"What are we going to do today?"
I've heard that question more times than I can count. Usually from the moment the littles peer at me from freshly-peeled-opened eyes. The sun is just starting to sliver its way through the blinds and bright morning eyes stare at me. "What are we going to do today?"
"I don't know, baby." I say, squirming my way out from under the covers.
I'll say it again while glancing up from a coffee cup. Once more while I'm getting dressed. "I'll think of something," I tell them.
"But what are we going to dooooo?" They start to drag out the "o" with their shrill and whiny voices until I get an idea. Once I have a plan I can distract them from the doing for a few hours. We go to the park, or the museum, ride the train at the zoo, start and maybe finish an art project, or go to the store where I promise a cookie from the bakery. We are doing. There are actual things to be done, but the littles, they don't care about that, they want to be doing.
At dinner they start to get ahead of themselves, "what are we going to do tomorrow?" and through teeth brushing, story reading, pajama giggling, "but tomorrow... what are we going to do?"
"Babies!" I try to snap them back to reality, "it is still today, let's just focus on that!"
I love all of our doing. The planning or spur of the moment ideas that spark an adventure, however big or small it may be. But what I love just as much is the not doing, the not planning, the just being. I love every single this moment right now that we never planned on doing at all. The just existing. The living, breathing, enjoying and undoing.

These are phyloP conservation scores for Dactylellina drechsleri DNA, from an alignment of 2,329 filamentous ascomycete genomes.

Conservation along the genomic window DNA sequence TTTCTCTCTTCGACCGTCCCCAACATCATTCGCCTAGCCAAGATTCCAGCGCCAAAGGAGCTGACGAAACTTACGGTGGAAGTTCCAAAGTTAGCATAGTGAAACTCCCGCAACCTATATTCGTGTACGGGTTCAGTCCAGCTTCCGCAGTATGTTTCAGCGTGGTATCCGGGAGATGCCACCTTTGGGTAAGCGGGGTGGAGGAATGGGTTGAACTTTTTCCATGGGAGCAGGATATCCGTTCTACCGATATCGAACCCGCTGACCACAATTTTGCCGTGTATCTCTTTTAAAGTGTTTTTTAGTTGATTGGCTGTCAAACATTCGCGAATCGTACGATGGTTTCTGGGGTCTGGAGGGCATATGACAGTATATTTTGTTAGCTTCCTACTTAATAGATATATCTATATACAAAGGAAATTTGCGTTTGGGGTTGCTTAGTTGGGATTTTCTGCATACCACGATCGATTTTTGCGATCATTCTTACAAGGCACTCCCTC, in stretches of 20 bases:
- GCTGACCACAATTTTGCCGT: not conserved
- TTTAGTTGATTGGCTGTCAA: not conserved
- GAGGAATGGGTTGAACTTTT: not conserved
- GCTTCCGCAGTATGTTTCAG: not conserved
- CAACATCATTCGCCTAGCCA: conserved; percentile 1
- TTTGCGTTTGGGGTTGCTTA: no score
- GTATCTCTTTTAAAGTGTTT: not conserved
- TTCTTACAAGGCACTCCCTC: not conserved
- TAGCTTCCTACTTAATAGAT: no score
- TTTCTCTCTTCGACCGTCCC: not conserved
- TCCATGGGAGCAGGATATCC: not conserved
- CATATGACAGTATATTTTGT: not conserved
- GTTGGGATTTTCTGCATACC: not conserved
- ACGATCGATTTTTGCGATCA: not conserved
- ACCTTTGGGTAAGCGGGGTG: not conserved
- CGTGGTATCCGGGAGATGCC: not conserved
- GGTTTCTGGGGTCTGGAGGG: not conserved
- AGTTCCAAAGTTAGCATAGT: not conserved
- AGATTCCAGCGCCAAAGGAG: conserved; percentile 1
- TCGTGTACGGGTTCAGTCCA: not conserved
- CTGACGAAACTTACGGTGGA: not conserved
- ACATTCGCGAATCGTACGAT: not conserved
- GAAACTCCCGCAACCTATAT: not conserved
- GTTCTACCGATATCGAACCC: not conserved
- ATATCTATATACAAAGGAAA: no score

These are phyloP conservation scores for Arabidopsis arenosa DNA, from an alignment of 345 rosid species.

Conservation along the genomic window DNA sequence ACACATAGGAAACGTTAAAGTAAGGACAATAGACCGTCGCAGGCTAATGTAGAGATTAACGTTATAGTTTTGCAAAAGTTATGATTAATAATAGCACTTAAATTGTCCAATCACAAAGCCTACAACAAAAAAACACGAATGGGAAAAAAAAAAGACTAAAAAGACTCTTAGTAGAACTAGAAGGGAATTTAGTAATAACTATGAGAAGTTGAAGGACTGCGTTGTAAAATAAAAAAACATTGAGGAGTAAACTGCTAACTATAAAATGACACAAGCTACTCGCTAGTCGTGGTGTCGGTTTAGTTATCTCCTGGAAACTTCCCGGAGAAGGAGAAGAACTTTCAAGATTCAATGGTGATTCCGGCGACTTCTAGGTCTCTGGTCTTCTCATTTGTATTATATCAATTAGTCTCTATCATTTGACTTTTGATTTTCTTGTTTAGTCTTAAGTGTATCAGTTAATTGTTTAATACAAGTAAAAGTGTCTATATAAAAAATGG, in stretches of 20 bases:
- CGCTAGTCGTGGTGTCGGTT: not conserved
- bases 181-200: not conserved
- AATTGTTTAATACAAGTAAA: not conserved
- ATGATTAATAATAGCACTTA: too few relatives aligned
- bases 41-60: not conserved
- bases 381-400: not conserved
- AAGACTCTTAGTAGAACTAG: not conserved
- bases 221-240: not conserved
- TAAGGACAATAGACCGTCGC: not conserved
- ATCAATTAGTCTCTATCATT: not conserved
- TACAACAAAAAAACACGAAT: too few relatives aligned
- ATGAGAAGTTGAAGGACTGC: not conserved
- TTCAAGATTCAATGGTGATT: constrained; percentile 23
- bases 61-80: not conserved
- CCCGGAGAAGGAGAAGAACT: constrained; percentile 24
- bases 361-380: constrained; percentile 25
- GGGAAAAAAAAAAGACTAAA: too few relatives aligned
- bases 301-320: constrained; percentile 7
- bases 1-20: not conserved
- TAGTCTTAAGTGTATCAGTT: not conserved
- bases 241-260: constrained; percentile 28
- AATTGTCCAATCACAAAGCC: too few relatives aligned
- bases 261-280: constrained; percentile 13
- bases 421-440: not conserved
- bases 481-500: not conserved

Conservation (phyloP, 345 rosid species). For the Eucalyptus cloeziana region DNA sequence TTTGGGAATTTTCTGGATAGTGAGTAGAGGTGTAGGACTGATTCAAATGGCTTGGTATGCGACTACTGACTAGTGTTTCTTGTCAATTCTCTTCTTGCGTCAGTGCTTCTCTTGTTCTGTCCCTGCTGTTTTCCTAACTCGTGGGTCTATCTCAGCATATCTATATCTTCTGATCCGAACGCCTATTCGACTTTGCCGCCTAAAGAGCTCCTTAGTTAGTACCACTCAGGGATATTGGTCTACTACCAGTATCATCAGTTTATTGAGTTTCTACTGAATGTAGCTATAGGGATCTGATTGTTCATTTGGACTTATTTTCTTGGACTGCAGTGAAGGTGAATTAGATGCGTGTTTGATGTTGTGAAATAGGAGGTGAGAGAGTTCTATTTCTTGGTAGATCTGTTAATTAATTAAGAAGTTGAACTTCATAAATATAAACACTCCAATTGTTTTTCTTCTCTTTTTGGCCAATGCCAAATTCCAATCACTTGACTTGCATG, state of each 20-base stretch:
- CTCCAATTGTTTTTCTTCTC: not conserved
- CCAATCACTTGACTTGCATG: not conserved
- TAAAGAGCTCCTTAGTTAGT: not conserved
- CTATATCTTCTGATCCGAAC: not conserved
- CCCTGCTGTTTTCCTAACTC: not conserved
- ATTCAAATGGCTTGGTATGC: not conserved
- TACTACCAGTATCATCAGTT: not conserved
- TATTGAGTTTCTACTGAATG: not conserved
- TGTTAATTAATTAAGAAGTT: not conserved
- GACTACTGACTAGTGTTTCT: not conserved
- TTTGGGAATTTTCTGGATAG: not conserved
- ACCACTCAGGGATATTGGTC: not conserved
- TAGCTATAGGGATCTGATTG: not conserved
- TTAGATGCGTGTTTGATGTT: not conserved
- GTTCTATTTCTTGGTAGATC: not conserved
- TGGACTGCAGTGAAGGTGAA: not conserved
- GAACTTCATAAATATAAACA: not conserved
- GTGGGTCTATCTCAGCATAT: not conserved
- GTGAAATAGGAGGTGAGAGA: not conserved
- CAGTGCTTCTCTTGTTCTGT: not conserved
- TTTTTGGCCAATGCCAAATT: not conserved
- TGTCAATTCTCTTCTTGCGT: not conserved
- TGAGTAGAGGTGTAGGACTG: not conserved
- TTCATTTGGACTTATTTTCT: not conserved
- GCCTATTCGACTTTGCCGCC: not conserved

This morning we started our day like every other: "Mommy! Mommy! What are we going to do?" I shake my head and a few minutes later, "Moommmy! Have you decided yet? What are we going to doooo?" But for right now, I've got nothing.
So the boys decide to fend for themselves. They take on the day. Daddy is outside mowing bristly grass, thick from summer thundershowers and the boys throw shoes on their feet and scamper down the driveway, grabbing scooters and bikes with their free hand as they blaze past without skipping a beat. Every so often, I peer out of the window and see them squatting in dirt or peddling across sidewalks, the boys and the sidewalks sopping up heat from the sun.
After a while one of them runs inside. He's breathless, juggling a cup and trying to fill it with water, but he's still getting over his excitement as he babbles to me, "We were doing races! And we did 10 of them. TEN! Can you believe that?" He takes a few sharp gasps before going on, looking me dead in the eye with huge saucer eyes, "I'm sweating. And we were racing and I hit Thomas' tire and he slid! He slid and it was like..." now he's using robust sounds and jerky movements to act out the scene to me. He guzzles from his cup, his story trails off and I hear a faint boy burp as he slams the door, galloping back outside.
They aren't doing. Never in answer to the countless "What are we going to do today?" did we decide on running outside, doing races, sweating, gulping, story telling, TEN races! But they are. They are taking this morning one moment at a time, this moment at a time, and it is perfect.
After the door slams behind him I grab another cup of coffee, scoop up the baby who has found the boys' cereal box on top of the table, sit down, and enjoy my own few moments of morning simply by not doing a thing.
Jessica is a writer and photographer. She blogs at www.jessicarassette.com